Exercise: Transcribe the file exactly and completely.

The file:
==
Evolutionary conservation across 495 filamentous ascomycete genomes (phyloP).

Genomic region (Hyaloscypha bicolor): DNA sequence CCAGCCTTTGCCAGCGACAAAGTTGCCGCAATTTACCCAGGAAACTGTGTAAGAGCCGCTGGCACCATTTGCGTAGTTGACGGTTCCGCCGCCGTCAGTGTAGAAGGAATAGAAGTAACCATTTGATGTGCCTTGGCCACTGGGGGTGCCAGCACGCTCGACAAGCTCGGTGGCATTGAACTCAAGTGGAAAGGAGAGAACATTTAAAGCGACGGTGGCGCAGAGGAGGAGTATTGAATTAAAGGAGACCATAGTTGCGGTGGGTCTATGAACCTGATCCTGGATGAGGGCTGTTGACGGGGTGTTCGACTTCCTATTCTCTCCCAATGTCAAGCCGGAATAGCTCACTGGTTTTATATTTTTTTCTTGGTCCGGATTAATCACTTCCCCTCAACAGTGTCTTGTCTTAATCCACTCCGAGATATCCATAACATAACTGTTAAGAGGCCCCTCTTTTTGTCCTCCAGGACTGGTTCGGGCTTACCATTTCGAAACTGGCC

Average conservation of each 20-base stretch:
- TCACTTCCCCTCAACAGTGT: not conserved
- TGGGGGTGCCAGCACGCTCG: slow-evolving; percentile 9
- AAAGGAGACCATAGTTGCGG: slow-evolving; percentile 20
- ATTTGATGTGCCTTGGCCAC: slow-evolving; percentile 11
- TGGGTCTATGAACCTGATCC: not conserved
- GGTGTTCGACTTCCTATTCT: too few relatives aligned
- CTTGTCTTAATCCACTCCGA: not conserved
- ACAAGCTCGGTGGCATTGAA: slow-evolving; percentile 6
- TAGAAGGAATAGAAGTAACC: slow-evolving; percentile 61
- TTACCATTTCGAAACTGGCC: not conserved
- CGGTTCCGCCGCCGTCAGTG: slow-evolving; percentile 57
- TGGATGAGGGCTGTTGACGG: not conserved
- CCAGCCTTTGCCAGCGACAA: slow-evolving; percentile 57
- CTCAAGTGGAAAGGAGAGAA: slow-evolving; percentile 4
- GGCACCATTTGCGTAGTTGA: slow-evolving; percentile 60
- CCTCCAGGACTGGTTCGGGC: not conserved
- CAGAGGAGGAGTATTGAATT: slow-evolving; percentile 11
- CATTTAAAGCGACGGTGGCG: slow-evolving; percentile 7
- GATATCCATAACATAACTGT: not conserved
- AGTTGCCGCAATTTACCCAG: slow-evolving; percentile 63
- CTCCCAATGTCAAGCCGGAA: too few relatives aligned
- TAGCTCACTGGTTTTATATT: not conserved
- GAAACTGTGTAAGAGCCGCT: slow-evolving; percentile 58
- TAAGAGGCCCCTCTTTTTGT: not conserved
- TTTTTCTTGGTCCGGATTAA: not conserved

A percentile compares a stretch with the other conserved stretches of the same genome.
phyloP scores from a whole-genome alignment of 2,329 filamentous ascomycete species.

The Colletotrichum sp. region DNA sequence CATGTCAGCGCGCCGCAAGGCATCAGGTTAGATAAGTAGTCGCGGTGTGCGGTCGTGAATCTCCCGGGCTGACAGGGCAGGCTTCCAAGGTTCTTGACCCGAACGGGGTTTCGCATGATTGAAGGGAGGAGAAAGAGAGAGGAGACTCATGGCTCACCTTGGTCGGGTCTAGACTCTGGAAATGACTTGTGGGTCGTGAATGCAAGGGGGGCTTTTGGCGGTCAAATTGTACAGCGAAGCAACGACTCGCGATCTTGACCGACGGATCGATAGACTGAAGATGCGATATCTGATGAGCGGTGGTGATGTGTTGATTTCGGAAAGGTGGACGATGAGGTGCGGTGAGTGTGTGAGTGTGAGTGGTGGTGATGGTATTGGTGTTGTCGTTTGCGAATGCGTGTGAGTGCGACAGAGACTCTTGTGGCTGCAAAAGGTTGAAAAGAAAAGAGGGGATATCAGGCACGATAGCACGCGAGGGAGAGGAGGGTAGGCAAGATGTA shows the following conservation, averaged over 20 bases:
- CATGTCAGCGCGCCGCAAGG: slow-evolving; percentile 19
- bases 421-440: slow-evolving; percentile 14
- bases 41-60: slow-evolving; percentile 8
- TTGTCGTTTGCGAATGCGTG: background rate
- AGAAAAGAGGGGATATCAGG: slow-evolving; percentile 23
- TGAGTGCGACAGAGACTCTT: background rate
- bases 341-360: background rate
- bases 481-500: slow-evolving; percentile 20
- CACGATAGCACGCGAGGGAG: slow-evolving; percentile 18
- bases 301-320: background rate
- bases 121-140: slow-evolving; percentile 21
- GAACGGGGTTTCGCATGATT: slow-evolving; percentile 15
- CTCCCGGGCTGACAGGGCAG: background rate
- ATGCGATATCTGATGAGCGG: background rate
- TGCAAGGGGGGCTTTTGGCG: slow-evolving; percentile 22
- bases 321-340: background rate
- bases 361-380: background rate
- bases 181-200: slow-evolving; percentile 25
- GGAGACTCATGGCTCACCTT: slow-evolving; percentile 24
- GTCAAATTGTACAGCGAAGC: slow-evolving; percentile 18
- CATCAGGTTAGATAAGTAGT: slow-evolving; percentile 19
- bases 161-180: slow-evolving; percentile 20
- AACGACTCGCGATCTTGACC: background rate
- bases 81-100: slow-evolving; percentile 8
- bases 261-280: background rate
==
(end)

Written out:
Evolutionary conservation across 495 filamentous ascomycete genomes (phyloP).

Genomic region (Hyaloscypha bicolor): DNA sequence CCAGCCTTTGCCAGCGACAAAGTTGCCGCAATTTACCCAGGAAACTGTGTAAGAGCCGCTGGCACCATTTGCGTAGTTGACGGTTCCGCCGCCGTCAGTGTAGAAGGAATAGAAGTAACCATTTGATGTGCCTTGGCCACTGGGGGTGCCAGCACGCTCGACAAGCTCGGTGGCATTGAACTCAAGTGGAAAGGAGAGAACATTTAAAGCGACGGTGGCGCAGAGGAGGAGTATTGAATTAAAGGAGACCATAGTTGCGGTGGGTCTATGAACCTGATCCTGGATGAGGGCTGTTGACGGGGTGTTCGACTTCCTATTCTCTCCCAATGTCAAGCCGGAATAGCTCACTGGTTTTATATTTTTTTCTTGGTCCGGATTAATCACTTCCCCTCAACAGTGTCTTGTCTTAATCCACTCCGAGATATCCATAACATAACTGTTAAGAGGCCCCTCTTTTTGTCCTCCAGGACTGGTTCGGGCTTACCATTTCGAAACTGGCC

Average conservation of each 20-base stretch:
- TCACTTCCCCTCAACAGTGT: not conserved
- TGGGGGTGCCAGCACGCTCG: slow-evolving; percentile 9
- AAAGGAGACCATAGTTGCGG: slow-evolving; percentile 20
- ATTTGATGTGCCTTGGCCAC: slow-evolving; percentile 11
- TGGGTCTATGAACCTGATCC: not conserved
- GGTGTTCGACTTCCTATTCT: too few relatives aligned
- CTTGTCTTAATCCACTCCGA: not conserved
- ACAAGCTCGGTGGCATTGAA: slow-evolving; percentile 6
- TAGAAGGAATAGAAGTAACC: slow-evolving; percentile 61
- TTACCATTTCGAAACTGGCC: not conserved
- CGGTTCCGCCGCCGTCAGTG: slow-evolving; percentile 57
- TGGATGAGGGCTGTTGACGG: not conserved
- CCAGCCTTTGCCAGCGACAA: slow-evolving; percentile 57
- CTCAAGTGGAAAGGAGAGAA: slow-evolving; percentile 4
- GGCACCATTTGCGTAGTTGA: slow-evolving; percentile 60
- CCTCCAGGACTGGTTCGGGC: not conserved
- CAGAGGAGGAGTATTGAATT: slow-evolving; percentile 11
- CATTTAAAGCGACGGTGGCG: slow-evolving; percentile 7
- GATATCCATAACATAACTGT: not conserved
- AGTTGCCGCAATTTACCCAG: slow-evolving; percentile 63
- CTCCCAATGTCAAGCCGGAA: too few relatives aligned
- TAGCTCACTGGTTTTATATT: not conserved
- GAAACTGTGTAAGAGCCGCT: slow-evolving; percentile 58
- TAAGAGGCCCCTCTTTTTGT: not conserved
- TTTTTCTTGGTCCGGATTAA: not conserved

A percentile compares a stretch with the other conserved stretches of the same genome.
phyloP scores from a whole-genome alignment of 2,329 filamentous ascomycete species.

The Colletotrichum sp. region DNA sequence CATGTCAGCGCGCCGCAAGGCATCAGGTTAGATAAGTAGTCGCGGTGTGCGGTCGTGAATCTCCCGGGCTGACAGGGCAGGCTTCCAAGGTTCTTGACCCGAACGGGGTTTCGCATGATTGAAGGGAGGAGAAAGAGAGAGGAGACTCATGGCTCACCTTGGTCGGGTCTAGACTCTGGAAATGACTTGTGGGTCGTGAATGCAAGGGGGGCTTTTGGCGGTCAAATTGTACAGCGAAGCAACGACTCGCGATCTTGACCGACGGATCGATAGACTGAAGATGCGATATCTGATGAGCGGTGGTGATGTGTTGATTTCGGAAAGGTGGACGATGAGGTGCGGTGAGTGTGTGAGTGTGAGTGGTGGTGATGGTATTGGTGTTGTCGTTTGCGAATGCGTGTGAGTGCGACAGAGACTCTTGTGGCTGCAAAAGGTTGAAAAGAAAAGAGGGGATATCAGGCACGATAGCACGCGAGGGAGAGGAGGGTAGGCAAGATGTA shows the following conservation, averaged over 20 bases:
- CATGTCAGCGCGCCGCAAGG: slow-evolving; percentile 19
- bases 421-440: slow-evolving; percentile 14
- bases 41-60: slow-evolving; percentile 8
- TTGTCGTTTGCGAATGCGTG: background rate
- AGAAAAGAGGGGATATCAGG: slow-evolving; percentile 23
- TGAGTGCGACAGAGACTCTT: background rate
- bases 341-360: background rate
- bases 481-500: slow-evolving; percentile 20
- CACGATAGCACGCGAGGGAG: slow-evolving; percentile 18
- bases 301-320: background rate
- bases 121-140: slow-evolving; percentile 21
- GAACGGGGTTTCGCATGATT: slow-evolving; percentile 15
- CTCCCGGGCTGACAGGGCAG: background rate
- ATGCGATATCTGATGAGCGG: background rate
- TGCAAGGGGGGCTTTTGGCG: slow-evolving; percentile 22
- bases 321-340: background rate
- bases 361-380: background rate
- bases 181-200: slow-evolving; percentile 25
- GGAGACTCATGGCTCACCTT: slow-evolving; percentile 24
- GTCAAATTGTACAGCGAAGC: slow-evolving; percentile 18
- CATCAGGTTAGATAAGTAGT: slow-evolving; percentile 19
- bases 161-180: slow-evolving; percentile 20
- AACGACTCGCGATCTTGACC: background rate
- bases 81-100: slow-evolving; percentile 8
- bases 261-280: background rate